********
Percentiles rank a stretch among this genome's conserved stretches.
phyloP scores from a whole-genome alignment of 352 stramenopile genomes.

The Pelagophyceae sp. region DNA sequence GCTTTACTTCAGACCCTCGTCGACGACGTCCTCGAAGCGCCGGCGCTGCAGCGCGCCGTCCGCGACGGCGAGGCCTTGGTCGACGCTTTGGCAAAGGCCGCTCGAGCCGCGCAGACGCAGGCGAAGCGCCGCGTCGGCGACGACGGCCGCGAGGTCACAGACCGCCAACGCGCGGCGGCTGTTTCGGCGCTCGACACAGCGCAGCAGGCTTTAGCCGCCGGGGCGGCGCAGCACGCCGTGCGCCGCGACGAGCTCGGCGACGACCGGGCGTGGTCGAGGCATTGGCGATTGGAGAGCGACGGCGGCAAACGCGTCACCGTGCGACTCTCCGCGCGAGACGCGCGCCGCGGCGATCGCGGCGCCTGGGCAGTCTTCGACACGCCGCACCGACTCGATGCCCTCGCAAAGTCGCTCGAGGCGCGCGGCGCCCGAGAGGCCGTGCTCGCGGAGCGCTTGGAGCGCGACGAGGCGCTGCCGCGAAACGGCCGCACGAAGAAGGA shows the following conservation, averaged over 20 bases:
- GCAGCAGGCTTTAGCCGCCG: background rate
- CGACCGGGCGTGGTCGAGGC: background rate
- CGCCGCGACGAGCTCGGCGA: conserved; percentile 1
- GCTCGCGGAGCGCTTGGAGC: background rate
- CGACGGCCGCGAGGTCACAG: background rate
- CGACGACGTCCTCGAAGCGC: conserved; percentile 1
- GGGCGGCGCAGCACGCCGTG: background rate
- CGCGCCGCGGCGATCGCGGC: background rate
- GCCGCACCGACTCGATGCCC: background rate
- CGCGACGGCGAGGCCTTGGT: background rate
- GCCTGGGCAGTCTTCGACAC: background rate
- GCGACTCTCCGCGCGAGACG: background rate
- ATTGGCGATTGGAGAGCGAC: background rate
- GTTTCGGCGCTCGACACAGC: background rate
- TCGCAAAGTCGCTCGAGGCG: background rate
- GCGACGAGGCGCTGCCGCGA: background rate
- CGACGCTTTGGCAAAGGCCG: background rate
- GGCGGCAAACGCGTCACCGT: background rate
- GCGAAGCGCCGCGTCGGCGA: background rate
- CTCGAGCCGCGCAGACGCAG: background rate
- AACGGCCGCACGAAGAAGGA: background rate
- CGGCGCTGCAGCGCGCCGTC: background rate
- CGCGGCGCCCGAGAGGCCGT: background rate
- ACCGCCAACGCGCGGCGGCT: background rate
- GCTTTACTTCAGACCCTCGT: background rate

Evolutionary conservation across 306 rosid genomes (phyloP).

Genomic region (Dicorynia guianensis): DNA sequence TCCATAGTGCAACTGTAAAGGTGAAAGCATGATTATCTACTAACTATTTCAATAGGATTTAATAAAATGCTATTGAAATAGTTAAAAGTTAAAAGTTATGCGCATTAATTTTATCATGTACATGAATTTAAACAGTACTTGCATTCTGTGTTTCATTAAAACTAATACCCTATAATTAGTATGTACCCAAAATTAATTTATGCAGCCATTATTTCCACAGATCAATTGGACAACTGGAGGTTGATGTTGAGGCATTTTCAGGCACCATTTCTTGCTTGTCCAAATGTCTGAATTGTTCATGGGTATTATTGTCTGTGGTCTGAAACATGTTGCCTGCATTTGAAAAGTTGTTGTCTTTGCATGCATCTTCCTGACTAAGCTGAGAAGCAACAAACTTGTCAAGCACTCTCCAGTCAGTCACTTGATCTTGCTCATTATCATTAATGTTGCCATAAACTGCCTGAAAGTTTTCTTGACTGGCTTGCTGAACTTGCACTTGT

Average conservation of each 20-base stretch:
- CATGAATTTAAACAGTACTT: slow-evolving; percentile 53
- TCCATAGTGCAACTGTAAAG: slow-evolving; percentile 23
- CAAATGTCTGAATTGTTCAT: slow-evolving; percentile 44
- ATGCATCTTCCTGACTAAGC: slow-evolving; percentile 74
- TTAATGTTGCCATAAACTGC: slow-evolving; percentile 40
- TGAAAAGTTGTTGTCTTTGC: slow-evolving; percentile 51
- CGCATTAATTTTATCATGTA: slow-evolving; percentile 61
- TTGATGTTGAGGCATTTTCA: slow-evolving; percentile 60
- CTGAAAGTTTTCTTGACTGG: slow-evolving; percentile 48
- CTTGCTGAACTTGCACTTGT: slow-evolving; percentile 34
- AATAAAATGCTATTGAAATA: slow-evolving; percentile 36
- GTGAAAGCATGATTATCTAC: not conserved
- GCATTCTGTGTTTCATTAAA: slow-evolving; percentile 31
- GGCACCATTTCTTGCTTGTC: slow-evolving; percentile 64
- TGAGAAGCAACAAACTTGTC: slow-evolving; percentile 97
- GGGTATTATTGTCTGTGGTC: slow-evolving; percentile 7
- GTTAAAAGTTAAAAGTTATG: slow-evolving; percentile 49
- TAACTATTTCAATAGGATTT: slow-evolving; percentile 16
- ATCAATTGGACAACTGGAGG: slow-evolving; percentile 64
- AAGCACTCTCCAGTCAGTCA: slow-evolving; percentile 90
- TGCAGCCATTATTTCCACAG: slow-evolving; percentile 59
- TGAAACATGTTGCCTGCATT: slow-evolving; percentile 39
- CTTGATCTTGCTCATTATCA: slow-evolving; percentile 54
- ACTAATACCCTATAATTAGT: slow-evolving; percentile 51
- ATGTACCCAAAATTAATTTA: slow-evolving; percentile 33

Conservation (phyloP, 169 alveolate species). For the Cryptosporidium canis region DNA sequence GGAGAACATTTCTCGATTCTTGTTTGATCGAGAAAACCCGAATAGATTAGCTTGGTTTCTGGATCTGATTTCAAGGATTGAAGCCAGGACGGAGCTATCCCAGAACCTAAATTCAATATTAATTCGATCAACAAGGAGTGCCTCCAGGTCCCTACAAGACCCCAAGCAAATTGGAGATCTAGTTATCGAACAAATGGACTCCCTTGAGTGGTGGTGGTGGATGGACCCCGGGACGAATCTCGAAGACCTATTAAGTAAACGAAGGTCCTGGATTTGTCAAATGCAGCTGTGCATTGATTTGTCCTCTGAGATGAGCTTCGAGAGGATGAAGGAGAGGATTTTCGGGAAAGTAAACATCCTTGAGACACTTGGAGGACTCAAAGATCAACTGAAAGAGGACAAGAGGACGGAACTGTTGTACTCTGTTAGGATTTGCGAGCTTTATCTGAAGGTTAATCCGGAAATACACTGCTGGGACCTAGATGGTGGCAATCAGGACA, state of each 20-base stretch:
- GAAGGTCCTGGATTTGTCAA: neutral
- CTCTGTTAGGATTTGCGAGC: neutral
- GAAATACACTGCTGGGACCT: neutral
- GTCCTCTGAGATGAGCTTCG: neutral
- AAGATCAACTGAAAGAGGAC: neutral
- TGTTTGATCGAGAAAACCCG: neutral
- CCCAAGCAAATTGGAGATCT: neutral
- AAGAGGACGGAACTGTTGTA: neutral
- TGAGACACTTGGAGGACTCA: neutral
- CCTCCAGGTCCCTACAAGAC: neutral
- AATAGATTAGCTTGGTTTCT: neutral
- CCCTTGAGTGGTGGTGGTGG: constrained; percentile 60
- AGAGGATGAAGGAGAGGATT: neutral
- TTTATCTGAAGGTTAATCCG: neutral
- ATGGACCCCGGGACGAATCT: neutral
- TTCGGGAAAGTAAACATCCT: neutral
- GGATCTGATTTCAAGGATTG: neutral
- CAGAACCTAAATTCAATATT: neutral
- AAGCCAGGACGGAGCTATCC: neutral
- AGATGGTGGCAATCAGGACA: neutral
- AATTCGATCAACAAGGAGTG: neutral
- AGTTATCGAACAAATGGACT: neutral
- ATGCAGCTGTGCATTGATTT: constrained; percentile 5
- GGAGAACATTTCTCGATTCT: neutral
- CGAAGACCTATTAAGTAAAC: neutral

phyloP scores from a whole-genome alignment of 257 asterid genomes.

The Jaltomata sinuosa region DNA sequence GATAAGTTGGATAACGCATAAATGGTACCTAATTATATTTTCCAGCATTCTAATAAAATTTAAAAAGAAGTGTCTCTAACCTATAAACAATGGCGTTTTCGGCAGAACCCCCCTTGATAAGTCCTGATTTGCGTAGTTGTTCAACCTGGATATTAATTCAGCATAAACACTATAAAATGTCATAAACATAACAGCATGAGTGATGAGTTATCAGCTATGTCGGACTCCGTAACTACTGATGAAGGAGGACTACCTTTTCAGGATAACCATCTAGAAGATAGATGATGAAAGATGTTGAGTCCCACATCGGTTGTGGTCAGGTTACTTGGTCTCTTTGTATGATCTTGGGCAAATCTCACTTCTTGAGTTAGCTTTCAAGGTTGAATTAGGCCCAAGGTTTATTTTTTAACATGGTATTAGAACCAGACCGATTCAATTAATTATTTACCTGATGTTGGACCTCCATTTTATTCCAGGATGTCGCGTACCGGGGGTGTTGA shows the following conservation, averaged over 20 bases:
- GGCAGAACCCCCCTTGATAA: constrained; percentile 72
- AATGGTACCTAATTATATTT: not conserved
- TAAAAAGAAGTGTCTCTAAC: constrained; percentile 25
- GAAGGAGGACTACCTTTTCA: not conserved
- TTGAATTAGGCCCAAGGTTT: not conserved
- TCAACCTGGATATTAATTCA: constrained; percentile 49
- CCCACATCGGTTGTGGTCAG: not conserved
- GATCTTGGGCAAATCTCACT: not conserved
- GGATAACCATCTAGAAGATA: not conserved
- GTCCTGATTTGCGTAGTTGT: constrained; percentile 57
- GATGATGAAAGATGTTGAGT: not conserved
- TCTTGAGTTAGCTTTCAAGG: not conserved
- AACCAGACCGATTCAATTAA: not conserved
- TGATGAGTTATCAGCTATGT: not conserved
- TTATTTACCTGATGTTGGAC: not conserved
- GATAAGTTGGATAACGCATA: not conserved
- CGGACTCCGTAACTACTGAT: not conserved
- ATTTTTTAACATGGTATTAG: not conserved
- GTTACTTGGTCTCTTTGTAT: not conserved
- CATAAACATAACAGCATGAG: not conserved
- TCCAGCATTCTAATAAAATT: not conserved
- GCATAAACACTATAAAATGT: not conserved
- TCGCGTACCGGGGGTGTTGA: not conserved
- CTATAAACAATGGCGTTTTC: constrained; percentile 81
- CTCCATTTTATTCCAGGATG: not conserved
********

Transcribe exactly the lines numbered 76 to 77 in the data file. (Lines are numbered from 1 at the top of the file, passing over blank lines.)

- AAGCCAGGACGGAGCTATCC: neutral
- AGATGGTGGCAATCAGGACA: neutral